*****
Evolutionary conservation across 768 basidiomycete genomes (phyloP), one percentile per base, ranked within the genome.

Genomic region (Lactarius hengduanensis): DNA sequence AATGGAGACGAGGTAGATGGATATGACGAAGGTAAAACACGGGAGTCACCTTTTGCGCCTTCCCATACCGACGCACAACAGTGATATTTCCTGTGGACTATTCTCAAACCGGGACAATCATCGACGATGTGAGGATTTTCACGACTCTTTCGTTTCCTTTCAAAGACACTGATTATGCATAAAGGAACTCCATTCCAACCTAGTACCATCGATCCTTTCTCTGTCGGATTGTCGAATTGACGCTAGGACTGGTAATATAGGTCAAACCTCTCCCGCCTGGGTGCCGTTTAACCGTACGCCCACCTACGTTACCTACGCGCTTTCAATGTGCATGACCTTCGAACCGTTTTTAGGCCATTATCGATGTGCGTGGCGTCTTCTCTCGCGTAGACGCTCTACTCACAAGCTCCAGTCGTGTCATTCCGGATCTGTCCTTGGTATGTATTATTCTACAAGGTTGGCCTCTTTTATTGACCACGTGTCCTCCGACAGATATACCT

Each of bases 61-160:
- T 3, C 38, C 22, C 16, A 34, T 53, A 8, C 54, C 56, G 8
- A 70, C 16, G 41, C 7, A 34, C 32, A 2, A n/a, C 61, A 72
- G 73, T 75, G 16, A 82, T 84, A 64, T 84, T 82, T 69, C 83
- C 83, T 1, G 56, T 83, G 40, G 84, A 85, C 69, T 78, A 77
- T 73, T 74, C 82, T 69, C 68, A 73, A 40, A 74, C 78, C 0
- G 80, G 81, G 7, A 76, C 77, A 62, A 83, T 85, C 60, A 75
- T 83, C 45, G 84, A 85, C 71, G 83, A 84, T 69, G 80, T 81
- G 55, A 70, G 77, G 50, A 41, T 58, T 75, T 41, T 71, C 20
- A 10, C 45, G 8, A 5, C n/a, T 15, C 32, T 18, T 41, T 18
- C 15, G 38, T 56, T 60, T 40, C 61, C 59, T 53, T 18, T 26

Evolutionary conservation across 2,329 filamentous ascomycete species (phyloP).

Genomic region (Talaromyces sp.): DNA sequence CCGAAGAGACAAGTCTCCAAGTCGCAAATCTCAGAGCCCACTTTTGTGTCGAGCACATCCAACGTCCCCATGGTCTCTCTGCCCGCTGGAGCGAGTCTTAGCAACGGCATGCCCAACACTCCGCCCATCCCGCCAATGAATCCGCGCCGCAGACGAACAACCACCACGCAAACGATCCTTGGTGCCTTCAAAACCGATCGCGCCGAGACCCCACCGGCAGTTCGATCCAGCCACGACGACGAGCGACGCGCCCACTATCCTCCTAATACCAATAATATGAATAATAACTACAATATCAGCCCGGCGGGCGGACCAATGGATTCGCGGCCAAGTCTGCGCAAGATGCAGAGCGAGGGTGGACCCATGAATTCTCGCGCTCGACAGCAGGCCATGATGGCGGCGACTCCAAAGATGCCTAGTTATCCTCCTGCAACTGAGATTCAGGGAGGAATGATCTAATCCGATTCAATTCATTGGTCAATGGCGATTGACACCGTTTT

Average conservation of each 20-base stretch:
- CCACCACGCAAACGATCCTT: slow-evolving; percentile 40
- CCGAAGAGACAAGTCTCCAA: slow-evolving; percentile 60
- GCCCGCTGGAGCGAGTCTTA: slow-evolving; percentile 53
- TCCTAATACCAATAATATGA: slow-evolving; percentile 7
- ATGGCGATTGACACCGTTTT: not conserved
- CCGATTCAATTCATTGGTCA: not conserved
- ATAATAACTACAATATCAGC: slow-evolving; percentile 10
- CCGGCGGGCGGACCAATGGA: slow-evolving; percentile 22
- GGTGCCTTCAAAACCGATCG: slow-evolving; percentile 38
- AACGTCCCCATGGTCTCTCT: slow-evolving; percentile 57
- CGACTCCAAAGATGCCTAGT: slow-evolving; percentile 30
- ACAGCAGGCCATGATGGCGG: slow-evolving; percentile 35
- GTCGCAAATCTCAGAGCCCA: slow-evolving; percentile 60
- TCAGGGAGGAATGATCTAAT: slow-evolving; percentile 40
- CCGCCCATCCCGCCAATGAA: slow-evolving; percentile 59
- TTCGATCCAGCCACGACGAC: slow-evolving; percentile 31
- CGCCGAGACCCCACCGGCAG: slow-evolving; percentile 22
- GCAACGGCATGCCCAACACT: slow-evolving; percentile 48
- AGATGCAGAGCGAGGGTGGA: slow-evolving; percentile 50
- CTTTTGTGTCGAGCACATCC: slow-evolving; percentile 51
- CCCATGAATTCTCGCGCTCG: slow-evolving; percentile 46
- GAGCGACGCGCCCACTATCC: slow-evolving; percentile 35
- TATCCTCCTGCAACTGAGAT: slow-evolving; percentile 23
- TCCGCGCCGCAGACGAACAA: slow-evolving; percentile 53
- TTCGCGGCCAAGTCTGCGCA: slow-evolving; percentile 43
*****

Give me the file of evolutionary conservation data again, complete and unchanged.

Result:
Evolutionary conservation across 768 basidiomycete genomes (phyloP), one percentile per base, ranked within the genome.

Genomic region (Lactarius hengduanensis): DNA sequence AATGGAGACGAGGTAGATGGATATGACGAAGGTAAAACACGGGAGTCACCTTTTGCGCCTTCCCATACCGACGCACAACAGTGATATTTCCTGTGGACTATTCTCAAACCGGGACAATCATCGACGATGTGAGGATTTTCACGACTCTTTCGTTTCCTTTCAAAGACACTGATTATGCATAAAGGAACTCCATTCCAACCTAGTACCATCGATCCTTTCTCTGTCGGATTGTCGAATTGACGCTAGGACTGGTAATATAGGTCAAACCTCTCCCGCCTGGGTGCCGTTTAACCGTACGCCCACCTACGTTACCTACGCGCTTTCAATGTGCATGACCTTCGAACCGTTTTTAGGCCATTATCGATGTGCGTGGCGTCTTCTCTCGCGTAGACGCTCTACTCACAAGCTCCAGTCGTGTCATTCCGGATCTGTCCTTGGTATGTATTATTCTACAAGGTTGGCCTCTTTTATTGACCACGTGTCCTCCGACAGATATACCT

Each of bases 61-160:
- T 3, C 38, C 22, C 16, A 34, T 53, A 8, C 54, C 56, G 8
- A 70, C 16, G 41, C 7, A 34, C 32, A 2, A n/a, C 61, A 72
- G 73, T 75, G 16, A 82, T 84, A 64, T 84, T 82, T 69, C 83
- C 83, T 1, G 56, T 83, G 40, G 84, A 85, C 69, T 78, A 77
- T 73, T 74, C 82, T 69, C 68, A 73, A 40, A 74, C 78, C 0
- G 80, G 81, G 7, A 76, C 77, A 62, A 83, T 85, C 60, A 75
- T 83, C 45, G 84, A 85, C 71, G 83, A 84, T 69, G 80, T 81
- G 55, A 70, G 77, G 50, A 41, T 58, T 75, T 41, T 71, C 20
- A 10, C 45, G 8, A 5, C n/a, T 15, C 32, T 18, T 41, T 18
- C 15, G 38, T 56, T 60, T 40, C 61, C 59, T 53, T 18, T 26

Evolutionary conservation across 2,329 filamentous ascomycete species (phyloP).

Genomic region (Talaromyces sp.): DNA sequence CCGAAGAGACAAGTCTCCAAGTCGCAAATCTCAGAGCCCACTTTTGTGTCGAGCACATCCAACGTCCCCATGGTCTCTCTGCCCGCTGGAGCGAGTCTTAGCAACGGCATGCCCAACACTCCGCCCATCCCGCCAATGAATCCGCGCCGCAGACGAACAACCACCACGCAAACGATCCTTGGTGCCTTCAAAACCGATCGCGCCGAGACCCCACCGGCAGTTCGATCCAGCCACGACGACGAGCGACGCGCCCACTATCCTCCTAATACCAATAATATGAATAATAACTACAATATCAGCCCGGCGGGCGGACCAATGGATTCGCGGCCAAGTCTGCGCAAGATGCAGAGCGAGGGTGGACCCATGAATTCTCGCGCTCGACAGCAGGCCATGATGGCGGCGACTCCAAAGATGCCTAGTTATCCTCCTGCAACTGAGATTCAGGGAGGAATGATCTAATCCGATTCAATTCATTGGTCAATGGCGATTGACACCGTTTT

Average conservation of each 20-base stretch:
- CCACCACGCAAACGATCCTT: slow-evolving; percentile 40
- CCGAAGAGACAAGTCTCCAA: slow-evolving; percentile 60
- GCCCGCTGGAGCGAGTCTTA: slow-evolving; percentile 53
- TCCTAATACCAATAATATGA: slow-evolving; percentile 7
- ATGGCGATTGACACCGTTTT: not conserved
- CCGATTCAATTCATTGGTCA: not conserved
- ATAATAACTACAATATCAGC: slow-evolving; percentile 10
- CCGGCGGGCGGACCAATGGA: slow-evolving; percentile 22
- GGTGCCTTCAAAACCGATCG: slow-evolving; percentile 38
- AACGTCCCCATGGTCTCTCT: slow-evolving; percentile 57
- CGACTCCAAAGATGCCTAGT: slow-evolving; percentile 30
- ACAGCAGGCCATGATGGCGG: slow-evolving; percentile 35
- GTCGCAAATCTCAGAGCCCA: slow-evolving; percentile 60
- TCAGGGAGGAATGATCTAAT: slow-evolving; percentile 40
- CCGCCCATCCCGCCAATGAA: slow-evolving; percentile 59
- TTCGATCCAGCCACGACGAC: slow-evolving; percentile 31
- CGCCGAGACCCCACCGGCAG: slow-evolving; percentile 22
- GCAACGGCATGCCCAACACT: slow-evolving; percentile 48
- AGATGCAGAGCGAGGGTGGA: slow-evolving; percentile 50
- CTTTTGTGTCGAGCACATCC: slow-evolving; percentile 51
- CCCATGAATTCTCGCGCTCG: slow-evolving; percentile 46
- GAGCGACGCGCCCACTATCC: slow-evolving; percentile 35
- TATCCTCCTGCAACTGAGAT: slow-evolving; percentile 23
- TCCGCGCCGCAGACGAACAA: slow-evolving; percentile 53
- TTCGCGGCCAAGTCTGCGCA: slow-evolving; percentile 43